To boost its private sector and ease the pressure on the fiscal balance caused by low oil prices, Qatar targets to implement a public-private partnership (PPP) law, by the end of 2016. Qatar has previously used PPP in the utility and oil and gas sectors in 2015, but the new law would make PPP easier to operate and expand their use into other sectors.
Despite a considerable reduction in oil and gas revenues, Qatar is still posting a positive growth rate, due to continued spending on infrastructure and tourism projects. Qatar’s real GDP growth for the fourth quarter (Q4) of 2015, reached 4% year-on-year (y-o-y), driven by the expansion of the non-hydrocarbon sector. The Real Gross Value Added (GVA) of the non-mining and quarrying sector, with a 51.28% share of GDP, grew by 7.4%, pushed up by the developments in construction, social services, and financial services. Meanwhile, real GVA of the mining and quarrying sector, with a 48.72% share of GDP, showed a 0.7% yearly rise
Consumer prices remained on the rise, with yearly inflation standing at 3.3% in March 2016. The major sub-indices “Housing, water, electricity, & gas”, “Recreation and culture”, and “Transport” added 5.4%, 11.2%, and 1.5%, respectively.
On the suppliers’ side, the Producer Price Index (PPI), measuring the average selling prices domestic producers receive for their output, plunged by 37.5% y-o-y in Q4 2015 to 52.7 points. The PPI was significantly affected by the prices of crude oil and natural gas during 2015. The price of the Qatari Land Crude Oil (QLCO) and that of the Qatari Marine Crude Oil (QMCO) shed 44.4% and 46.9% y-o-y to $42.4/barrel and $39.5/barrel, respectively, end of December 2015. Therefore, the “Mining” group, which represents 72.7% of the PPI, fell by 41.7% compared to the same period of 2014. The PPI “Manufacturing” subcomponent also showed yearly decrease of 27.8%, while “Electricity and water” sub-index went down by 3% compared to Q4 2014.
Qatar’s trade balance narrowed 56.06% y-o-y to a surplus of $3.94B in the first 2 months of 2016, as a result of decreasing exports and increasing imports. Declining oil prices drove down the largest component of total exports, hydrocarbons, by 40.73%, resulting in a 33.18% y-o-y plunge in exports to $9.42B by February 2016. On the other hand, imports increased by 6.87% y-o-y to $5.48B, where motor cars and other passenger vehicles were the top imported commodities, inching up slightly by 0.36%.
On the fiscal front, Qatar is projected to record the first fiscal deficit in 15 years, of $12.8B in 2016, with the expected oil price at an average of $48/barrel. Revenues are forecasted to reach $42.12B, while expenditures are expected to be $54.68B, provoking the government to issue local and international debt rather than drawing down its reserves. The government borrowed $5.5B 5Y loans from domestic and international banks in December, and is expected to issue sovereign sukuks.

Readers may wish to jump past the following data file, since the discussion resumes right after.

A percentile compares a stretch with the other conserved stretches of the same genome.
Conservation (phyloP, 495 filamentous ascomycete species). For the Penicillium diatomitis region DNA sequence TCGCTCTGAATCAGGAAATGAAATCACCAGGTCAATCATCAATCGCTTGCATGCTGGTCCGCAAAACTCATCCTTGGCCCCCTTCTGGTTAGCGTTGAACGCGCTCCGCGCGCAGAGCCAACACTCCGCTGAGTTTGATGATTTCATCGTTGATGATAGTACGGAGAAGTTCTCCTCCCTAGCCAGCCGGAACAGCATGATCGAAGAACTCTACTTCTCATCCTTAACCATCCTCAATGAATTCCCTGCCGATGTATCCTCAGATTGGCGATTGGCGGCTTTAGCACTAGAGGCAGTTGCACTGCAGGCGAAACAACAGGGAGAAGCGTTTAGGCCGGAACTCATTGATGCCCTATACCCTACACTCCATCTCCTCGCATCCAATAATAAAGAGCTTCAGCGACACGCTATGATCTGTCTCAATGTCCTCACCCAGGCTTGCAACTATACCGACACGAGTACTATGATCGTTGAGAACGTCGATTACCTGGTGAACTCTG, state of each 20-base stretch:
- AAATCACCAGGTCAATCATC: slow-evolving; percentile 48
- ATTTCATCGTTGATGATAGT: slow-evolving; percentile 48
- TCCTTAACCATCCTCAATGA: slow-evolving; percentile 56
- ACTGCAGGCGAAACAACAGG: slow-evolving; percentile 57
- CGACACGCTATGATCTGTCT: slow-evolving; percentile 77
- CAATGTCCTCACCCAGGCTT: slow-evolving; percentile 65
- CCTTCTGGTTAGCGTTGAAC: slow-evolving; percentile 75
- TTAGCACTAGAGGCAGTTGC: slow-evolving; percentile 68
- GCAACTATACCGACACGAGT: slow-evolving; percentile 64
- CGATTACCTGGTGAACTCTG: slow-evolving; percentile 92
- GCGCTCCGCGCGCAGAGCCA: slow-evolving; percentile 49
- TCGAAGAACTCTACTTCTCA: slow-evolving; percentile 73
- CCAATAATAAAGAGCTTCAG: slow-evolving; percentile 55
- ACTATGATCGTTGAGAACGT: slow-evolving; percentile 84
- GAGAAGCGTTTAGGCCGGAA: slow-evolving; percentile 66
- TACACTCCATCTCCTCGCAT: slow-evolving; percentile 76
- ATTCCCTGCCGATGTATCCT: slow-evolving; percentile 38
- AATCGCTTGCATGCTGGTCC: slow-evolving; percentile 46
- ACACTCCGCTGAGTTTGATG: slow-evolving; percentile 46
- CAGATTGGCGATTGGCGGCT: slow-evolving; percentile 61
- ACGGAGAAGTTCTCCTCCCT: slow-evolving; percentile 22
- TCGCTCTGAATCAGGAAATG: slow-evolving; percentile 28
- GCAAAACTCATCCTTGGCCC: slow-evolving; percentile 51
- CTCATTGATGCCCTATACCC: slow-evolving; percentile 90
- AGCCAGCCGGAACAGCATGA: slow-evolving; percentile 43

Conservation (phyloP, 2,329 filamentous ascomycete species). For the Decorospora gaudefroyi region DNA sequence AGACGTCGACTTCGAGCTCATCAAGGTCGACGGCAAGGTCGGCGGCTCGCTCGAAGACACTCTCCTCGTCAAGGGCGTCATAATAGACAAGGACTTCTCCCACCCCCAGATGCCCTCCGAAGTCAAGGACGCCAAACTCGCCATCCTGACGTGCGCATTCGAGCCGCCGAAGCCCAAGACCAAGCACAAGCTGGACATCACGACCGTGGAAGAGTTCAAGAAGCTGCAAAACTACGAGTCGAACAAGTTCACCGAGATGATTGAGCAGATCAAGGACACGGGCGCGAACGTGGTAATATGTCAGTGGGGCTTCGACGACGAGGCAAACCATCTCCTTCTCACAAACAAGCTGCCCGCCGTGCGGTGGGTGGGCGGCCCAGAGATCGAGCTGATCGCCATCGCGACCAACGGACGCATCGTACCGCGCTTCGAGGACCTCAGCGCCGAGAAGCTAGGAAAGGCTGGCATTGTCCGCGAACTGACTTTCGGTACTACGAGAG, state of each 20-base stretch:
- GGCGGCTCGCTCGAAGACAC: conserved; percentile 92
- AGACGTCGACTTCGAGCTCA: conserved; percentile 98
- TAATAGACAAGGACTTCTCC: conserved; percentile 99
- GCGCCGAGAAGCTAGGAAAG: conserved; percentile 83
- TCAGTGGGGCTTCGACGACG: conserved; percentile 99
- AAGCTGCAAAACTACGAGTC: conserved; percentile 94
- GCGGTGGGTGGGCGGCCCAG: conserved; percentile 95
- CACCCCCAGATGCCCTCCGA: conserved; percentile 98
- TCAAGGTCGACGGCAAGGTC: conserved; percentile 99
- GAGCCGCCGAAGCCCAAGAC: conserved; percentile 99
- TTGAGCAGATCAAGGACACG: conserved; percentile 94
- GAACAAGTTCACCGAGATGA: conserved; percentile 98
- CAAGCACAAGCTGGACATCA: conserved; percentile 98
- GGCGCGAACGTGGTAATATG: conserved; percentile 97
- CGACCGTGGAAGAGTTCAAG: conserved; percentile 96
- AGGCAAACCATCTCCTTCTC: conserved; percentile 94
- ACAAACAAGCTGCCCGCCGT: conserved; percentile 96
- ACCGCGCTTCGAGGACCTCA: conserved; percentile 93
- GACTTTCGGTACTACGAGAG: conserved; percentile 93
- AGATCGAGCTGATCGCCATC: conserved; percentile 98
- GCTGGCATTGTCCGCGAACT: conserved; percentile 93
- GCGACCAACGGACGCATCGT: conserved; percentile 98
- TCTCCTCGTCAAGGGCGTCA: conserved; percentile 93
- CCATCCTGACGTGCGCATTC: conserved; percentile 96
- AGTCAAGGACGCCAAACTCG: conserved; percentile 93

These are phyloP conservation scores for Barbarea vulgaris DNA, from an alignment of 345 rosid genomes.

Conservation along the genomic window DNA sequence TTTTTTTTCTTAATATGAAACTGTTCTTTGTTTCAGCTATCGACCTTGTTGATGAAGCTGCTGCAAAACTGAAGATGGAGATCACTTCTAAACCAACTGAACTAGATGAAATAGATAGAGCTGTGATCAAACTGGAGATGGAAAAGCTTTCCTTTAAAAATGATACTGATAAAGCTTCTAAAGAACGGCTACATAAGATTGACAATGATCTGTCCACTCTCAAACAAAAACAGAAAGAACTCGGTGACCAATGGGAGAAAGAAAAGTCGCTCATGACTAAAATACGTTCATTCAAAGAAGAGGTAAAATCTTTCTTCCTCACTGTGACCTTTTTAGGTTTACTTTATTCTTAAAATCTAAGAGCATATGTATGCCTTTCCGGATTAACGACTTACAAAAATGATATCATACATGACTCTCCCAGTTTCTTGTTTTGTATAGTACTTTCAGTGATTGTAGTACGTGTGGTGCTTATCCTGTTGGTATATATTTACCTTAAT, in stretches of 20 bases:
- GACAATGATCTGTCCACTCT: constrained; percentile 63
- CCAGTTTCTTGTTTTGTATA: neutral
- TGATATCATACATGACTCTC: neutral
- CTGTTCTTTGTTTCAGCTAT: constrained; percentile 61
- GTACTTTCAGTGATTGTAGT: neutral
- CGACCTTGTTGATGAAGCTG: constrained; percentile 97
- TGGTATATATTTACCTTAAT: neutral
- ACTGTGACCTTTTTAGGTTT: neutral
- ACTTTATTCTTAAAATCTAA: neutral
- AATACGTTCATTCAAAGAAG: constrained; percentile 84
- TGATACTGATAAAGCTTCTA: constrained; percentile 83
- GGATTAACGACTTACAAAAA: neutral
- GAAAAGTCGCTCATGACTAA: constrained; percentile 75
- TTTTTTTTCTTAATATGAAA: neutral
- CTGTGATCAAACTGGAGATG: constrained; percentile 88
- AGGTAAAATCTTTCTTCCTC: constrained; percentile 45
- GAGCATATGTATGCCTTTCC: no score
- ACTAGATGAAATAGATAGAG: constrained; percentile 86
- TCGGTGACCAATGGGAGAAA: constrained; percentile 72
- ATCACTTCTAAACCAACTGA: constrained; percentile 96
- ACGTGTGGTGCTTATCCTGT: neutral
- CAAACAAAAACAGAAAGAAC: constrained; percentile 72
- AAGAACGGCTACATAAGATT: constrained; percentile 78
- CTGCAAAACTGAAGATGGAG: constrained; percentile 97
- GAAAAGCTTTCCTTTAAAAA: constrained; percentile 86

Despite this deficit, the government stated that it would maintain spending in key sectors such as infrastructure, transport, health and education, with $200B dedicated to physical infrastructure between now and 2022. Of the $200B spending, 10% would be devoted for the preparation of the 2022 World Cup, leaving the rest for infrastructure projects in transport, building urban areas, housing, health and education.
Looking at the monetary sector, total assets at commercial banks went up 1.91% since end of 2015 to $306.18B, end of Q1 2016. Private sector credit slightly grew 1.20% to $115.43B, while that of the public sector inched up 7.33% since year start to $69.05B by March. Total deposits broadened 1.73% to $178.61B, due to the 32.60% and 0.13% increase in non-resident private sector deposits and public sector deposits. Meanwhile, resident private sector deposits decreased 4.87% since year-start. Qatar’s central bank is taking necessary monetary policy measures to increase liquidity in the banking system. For instance, the central bank has cancelled several monthly Treasury bill auctions, as banks bid at high yields. Moreover, the central bank has set new maximum limits on open positions that banks can hold in foreign currency, 25% of capital and reserves in dollar, and a 5% limit for all other foreign currencies.
The Doha Stock Market Index (DSMI) marginally ticked down by 0.51% q/q to 10,376.20 points end of March. Trade during the last quarter of 2015 occurred at a higher volume of 615.85M shares worth $5.59B during Q1 2016, compared to 326.02M shares worth $4.93B in the last quarter of 2015. Global Index Provider FTSE Russell confirmed that Qatar will be upgraded from the Frontier to Secondary Emerging market. The upgrade will be implemented over two equal tranches in September 2016 and March 2017.